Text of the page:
How Difficult is It to Show a Little Support?

Ferguson Police NYT 2


One would think the GOP and gun advocates would be more supportive of Americans’ rights to be free from excessive government intervention and from being shot by the police for the mere possession of a firearm. Apparently when it comes to black people, the GOP and NRA worship the government and anything in a uniform.

As Eugene Robinson writes,

If you are a black man in America, exercising your constitutional right to keep and bear arms can be fatal. You might think the National Rifle Association and its amen chorus would be outraged, but apparently they believe Second Amendment rights are for whites only.

Meanwhile a White guy can wave a gun and taunt Black protesters. And we all know the police aren’t going to shoot him.

On the Philando Castile shooting where after telling the police he possessed a legal firearm, the police shot Castile dead, Robinson writes:

Afterward, it was confirmed that Castile did indeed have a legal permit to carry a gun. He was not guilty of any crime. He was just 32 — and, incredibly, had in his brief life been stopped a total of 52 times for nickel-and-dime traffic violations.

Think about that: here’s a guy who had been stopped 52 times by the police – not in the West Bank but in the United States of America. So why is Donald Trump saying – to much praise from the Right — that in his America, he would increase Stop & Frisk? If being stopped 52 times by the police isn’t excessive government intervention then I don’t know what is. Stop & Frisk is the epitome of government excess.


We all remember this:

We hold these truths to be self-evident, that all men are created equal, that they are endowed by their Creator with certain unalienable Rights, that among these are Life, Liberty and the pursuit of Happiness.

But how about what comes next?

That to secure these rights, Governments are instituted among Men, deriving their just powers from the consent of the governed, That whenever any Form of Government becomes destructive of these ends, it is the Right of the People to alter or to abolish it, and to institute new Government, laying its foundation on such principles and organizing its powers in such form, as to them shall seem most likely to effect their Safety and Happiness.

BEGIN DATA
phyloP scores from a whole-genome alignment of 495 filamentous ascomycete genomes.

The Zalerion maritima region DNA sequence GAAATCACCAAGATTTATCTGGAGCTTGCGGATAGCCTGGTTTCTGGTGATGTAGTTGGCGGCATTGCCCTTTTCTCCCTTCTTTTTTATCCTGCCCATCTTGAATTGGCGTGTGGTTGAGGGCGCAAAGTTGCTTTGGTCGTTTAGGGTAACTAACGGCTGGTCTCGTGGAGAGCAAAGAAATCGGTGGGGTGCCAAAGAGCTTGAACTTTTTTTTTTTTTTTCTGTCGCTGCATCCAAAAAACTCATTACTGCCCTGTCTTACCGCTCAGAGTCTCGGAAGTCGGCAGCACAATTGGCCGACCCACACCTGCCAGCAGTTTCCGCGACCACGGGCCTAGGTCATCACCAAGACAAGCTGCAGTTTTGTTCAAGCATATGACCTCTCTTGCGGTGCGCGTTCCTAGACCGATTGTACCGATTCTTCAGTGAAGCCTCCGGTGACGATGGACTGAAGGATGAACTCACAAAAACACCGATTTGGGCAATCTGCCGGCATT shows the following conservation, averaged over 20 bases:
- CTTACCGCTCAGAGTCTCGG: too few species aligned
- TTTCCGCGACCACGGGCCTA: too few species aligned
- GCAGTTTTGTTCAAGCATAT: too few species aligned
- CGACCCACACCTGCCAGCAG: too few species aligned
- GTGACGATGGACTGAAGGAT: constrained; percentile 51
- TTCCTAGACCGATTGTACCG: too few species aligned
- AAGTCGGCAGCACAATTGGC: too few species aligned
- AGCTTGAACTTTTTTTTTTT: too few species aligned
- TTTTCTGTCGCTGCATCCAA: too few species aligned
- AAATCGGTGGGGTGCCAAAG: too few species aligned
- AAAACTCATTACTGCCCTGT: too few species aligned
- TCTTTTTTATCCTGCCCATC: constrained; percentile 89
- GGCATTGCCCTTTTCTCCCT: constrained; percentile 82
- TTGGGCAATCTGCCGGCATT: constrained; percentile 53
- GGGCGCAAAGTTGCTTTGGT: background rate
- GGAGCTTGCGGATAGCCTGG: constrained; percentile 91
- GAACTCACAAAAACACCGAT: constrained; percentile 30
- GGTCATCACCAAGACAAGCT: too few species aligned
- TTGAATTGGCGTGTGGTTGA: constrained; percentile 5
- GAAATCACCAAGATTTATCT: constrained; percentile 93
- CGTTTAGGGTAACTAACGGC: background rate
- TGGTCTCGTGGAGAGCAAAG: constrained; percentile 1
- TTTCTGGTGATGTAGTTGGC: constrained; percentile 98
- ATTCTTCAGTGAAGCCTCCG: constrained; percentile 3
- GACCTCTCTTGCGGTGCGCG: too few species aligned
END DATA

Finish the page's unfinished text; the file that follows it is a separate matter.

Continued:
But overall, my biggest question is: why is it so difficult for Republicans and many Americans (including plenty of Democrats) to simply show a little support, especially when such a large sector of our society is crying out for help? Why is it that a portion of Americans are asking to be treated with dignity by the government they pay to protect them, yet Trump and most conservatives boast about making their lives worse?

Remember, the police work for us, not the other way around. The police are government representatives paid for by us the taxpayers. If taxpayers are unhappy with the services their community receives from the police, the community should have the right to protest and demand a change, and absolutely no one in America should find that controversial.

If one portion of America wants to vote for a candidate for his supposed business acumen, then tell me what successful business in the world survives when it dismisses its customers’ complaints and taunts them in response? Surely that is how one of our major parties wishes to treat us.

So when Colin Kaepernick takes a knee for the National Anthem. Or when African Americans around the county demand to receive better service from those they pay to protect them, ridiculing them is counterproductive and about as un-patriotic as one can imagine.

Wouldn’t showing just a little support make much more sense? Why not start by just listening?



Seeing this photo coincides with a conversation I had today with a friend about that sudden fear that rushes through your body whenever a police officer crosses your paths in the United States, whether it is simply a police cruiser pulling up behind you on the road, an officer standing next to you in a store, or stopping you on the street. That feeling that you must be absolutely submissive is absolutely unique to the United States of America. And I say that as a “white” boy from a nice white suburb.  It is a feeling I have never had anywhere else in the world, having lived now 16 years abroad.

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It’s Just Creepy

first-orderI did my entire primary and secondary education in the Montgomery Country Public Schools system in Maryland, USA. And every single weekday morning from age 5 to 18, I stood up with my entire class, faced the American flag and a loudspeaker, placed my right hand over my heart, and — accompanied by the rest of the classrooms and students in the school building — followed the lead of our school principal to recite in unison the Pledge of Allegiance.